In much the same way, I really don’t know or understand how the peace of God works, but I’m so glad when it shows up.  It can show up in some of the absolutely craziest of place and situations and that piece of God helps us to remain connected to Jesus.

So, we have this set up steps that push us toward a life of Thanksgiving — Rejoice in God and do it again.  Don’t worry — instead life up prayers and thanksgiving.  Experience God’s peace.  And now all of that leads us to this final statement about what that looks like and what we should be doing.  This isn’t simply a list — this is what a life rooted in Thanksgiving to God looks like:

8 Finally, brothers and sisters, whatever is true, whatever is noble, whatever is right, whatever is pure, whatever is lovely, whatever is admirable—if anything is excellent or praiseworthy—think about such things. 9 Whatever you have learned or received or heard from me, or seen in me—put it into practice. And the God of peace will be with you.

The word of God for the people of God. Thanks be to God.

How do we take a passage such as this and sum it up?  Let’s try it this way:  Prayers and thanksgiving raise our standard of living.

I have a lot of memories of Thanksgiving. We lived across the field from one of my sets of grandparents and every year, we would go to their house for lunch.  It would be my grandparents, my aunts and uncles and their families and my family, my parents, my sister and I.

My grandmother, my mother and my aunts would work hard to prepare that meal.  It was a labor of love.  My grandmother would start a day or two ahead of time in getting her part ready.

When the time came, we’d all gather into the kitchen and dining area and we’d have a time of blessing and prayer.  While my Grandfather was alive, he would say that blessing.  Then, after his death, my father would have the honor.  And I’ve even said it a few times.

Then, we’d share in that meal together.  Turkey and dressing. Green beans and macaroni and cheese.  All of the casseroles that appeared their every year.  The area that was set up for desserts.

There would talk and laughter.  The kids sat together at a table and tried to finish early so we could be the first to play.  The adults would share in conversation.  There were questions about family and life and where and things were going.  At times there were stories and memories of years gone past and of those who were no longer able to physically share in that meal together.

And looking back at it now, what stands out to me most about those thanksgiving isn’t the food — even though it was very good.  What stands out to me most was the sense of connection.  We shared a common family name, but we shared in more than that.  We are connected in our journey together.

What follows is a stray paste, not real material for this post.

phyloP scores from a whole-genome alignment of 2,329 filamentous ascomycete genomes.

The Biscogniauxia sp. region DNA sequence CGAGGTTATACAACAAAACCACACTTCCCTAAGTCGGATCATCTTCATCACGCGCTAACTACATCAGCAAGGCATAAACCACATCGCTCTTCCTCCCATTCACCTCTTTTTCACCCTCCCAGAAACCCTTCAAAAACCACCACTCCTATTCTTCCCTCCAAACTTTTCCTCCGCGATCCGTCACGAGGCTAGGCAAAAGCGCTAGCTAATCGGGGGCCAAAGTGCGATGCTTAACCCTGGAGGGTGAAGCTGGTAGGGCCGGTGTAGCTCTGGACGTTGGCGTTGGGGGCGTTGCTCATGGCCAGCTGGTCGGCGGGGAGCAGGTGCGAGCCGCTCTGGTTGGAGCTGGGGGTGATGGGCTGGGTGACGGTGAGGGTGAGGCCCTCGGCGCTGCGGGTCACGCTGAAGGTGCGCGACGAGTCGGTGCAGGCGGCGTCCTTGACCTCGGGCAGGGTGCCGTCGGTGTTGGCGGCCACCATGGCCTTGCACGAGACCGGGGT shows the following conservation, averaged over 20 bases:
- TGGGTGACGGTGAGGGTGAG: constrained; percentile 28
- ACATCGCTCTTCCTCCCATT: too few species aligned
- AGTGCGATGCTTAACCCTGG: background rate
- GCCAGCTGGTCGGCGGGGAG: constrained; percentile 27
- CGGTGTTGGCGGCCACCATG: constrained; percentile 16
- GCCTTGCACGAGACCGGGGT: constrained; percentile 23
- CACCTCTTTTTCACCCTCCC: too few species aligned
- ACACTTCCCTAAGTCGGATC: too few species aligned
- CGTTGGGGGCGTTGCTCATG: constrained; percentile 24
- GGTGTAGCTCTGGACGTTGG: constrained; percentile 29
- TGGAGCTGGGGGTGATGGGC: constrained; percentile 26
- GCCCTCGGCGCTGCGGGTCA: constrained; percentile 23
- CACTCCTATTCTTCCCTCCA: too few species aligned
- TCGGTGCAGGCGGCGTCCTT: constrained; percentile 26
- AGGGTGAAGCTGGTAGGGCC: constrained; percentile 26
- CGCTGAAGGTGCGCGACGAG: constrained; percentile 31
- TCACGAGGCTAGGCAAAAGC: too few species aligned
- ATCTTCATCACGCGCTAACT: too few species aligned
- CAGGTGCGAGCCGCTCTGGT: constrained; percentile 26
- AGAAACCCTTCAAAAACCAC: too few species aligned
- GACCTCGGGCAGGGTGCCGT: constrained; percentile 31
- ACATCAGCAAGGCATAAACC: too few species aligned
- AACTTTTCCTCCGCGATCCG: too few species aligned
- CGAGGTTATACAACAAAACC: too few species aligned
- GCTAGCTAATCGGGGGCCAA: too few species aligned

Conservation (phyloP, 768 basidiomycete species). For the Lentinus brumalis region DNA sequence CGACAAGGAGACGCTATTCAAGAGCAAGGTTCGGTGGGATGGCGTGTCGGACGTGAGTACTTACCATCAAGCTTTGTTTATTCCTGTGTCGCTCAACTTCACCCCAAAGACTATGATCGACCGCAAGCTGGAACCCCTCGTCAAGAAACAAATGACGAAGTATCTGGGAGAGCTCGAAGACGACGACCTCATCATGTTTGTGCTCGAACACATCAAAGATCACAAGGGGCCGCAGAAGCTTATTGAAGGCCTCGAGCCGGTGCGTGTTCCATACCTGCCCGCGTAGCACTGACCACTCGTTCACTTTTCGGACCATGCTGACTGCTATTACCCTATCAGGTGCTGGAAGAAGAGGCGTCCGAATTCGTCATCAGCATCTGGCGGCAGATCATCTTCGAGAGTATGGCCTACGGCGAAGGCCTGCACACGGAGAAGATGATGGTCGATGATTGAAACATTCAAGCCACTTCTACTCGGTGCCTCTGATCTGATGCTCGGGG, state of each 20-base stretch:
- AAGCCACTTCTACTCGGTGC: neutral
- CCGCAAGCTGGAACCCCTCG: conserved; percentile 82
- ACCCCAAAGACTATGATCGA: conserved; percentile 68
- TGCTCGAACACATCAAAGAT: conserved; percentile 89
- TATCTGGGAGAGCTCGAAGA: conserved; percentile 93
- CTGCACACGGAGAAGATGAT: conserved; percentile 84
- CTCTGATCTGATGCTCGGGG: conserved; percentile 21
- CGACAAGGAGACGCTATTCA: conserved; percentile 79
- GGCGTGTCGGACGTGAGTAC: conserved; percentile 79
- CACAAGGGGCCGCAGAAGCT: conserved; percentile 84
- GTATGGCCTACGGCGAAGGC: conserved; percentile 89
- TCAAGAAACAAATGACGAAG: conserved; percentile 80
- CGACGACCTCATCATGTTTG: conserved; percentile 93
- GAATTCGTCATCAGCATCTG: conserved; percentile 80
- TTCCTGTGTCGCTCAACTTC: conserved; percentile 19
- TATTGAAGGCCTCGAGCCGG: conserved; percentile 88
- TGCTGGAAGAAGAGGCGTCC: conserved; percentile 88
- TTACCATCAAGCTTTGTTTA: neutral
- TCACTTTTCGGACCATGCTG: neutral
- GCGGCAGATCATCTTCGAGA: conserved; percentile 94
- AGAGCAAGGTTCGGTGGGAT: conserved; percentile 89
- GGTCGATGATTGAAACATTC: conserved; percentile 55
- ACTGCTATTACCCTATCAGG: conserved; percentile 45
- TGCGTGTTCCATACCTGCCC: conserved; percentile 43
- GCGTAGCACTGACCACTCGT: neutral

I get the sense that Paul is doing the same thing for us in this passage that we just read.  He’s showing us the importance of seeing beyond what is right in front of our faces and being able to connect to something even bigger.  Paul is giving us the menu, the recipe, for a life of Thanks-living.

It begins with an appetizer of joy.  Rejoice!  And Rejoice again in the God who loves you.

He follows that up with a healthy main dish of prayer.  Prayer has the power to hold back our anxieties. Prayer is what brings us to the table with God.  Through prayer, we lift our our adoration and praises.  In prayer, we’re able to bring our confessions before God.  There’s opportunity in that conversation to offer thanksgiving to God and ultimately we can lay our needs before the God who loves us (we call that petitions, supplication.)

And it is a meal that is topped off with a dessert of God’s peace — that amazing, unfathomable peace that shows up in the least likely of places.

When we open ourselves up to God that way, we experience more than just a one-time meal, we experience a life-changing connection that keeps us grounded in the God who truly, truly loves us.

Our prayers and our thanksgiving truly will raise our standard of living.

So what do we do now?

We’re approaching a day of Thanksgiving, but we have the opportunity to live out thanksgiving every day of our lives.  So, over the next seven days, over this next week, I’m going to challenge you to do something.

Begin and end every day with a prayer of thanksgiving to God.  We should be bringing those needs and concerns and worries that we have to God, but how many times do we skip over praise and adoration and thanksgiving and get straight to the prayer wish list?  For this next seven days, be intentional in your prayer.

Our prayers and our thanksgiving raise our standard of living.  How are you going to let your thanksgiving and praise raise your standard of living in Christ over the course of this next week?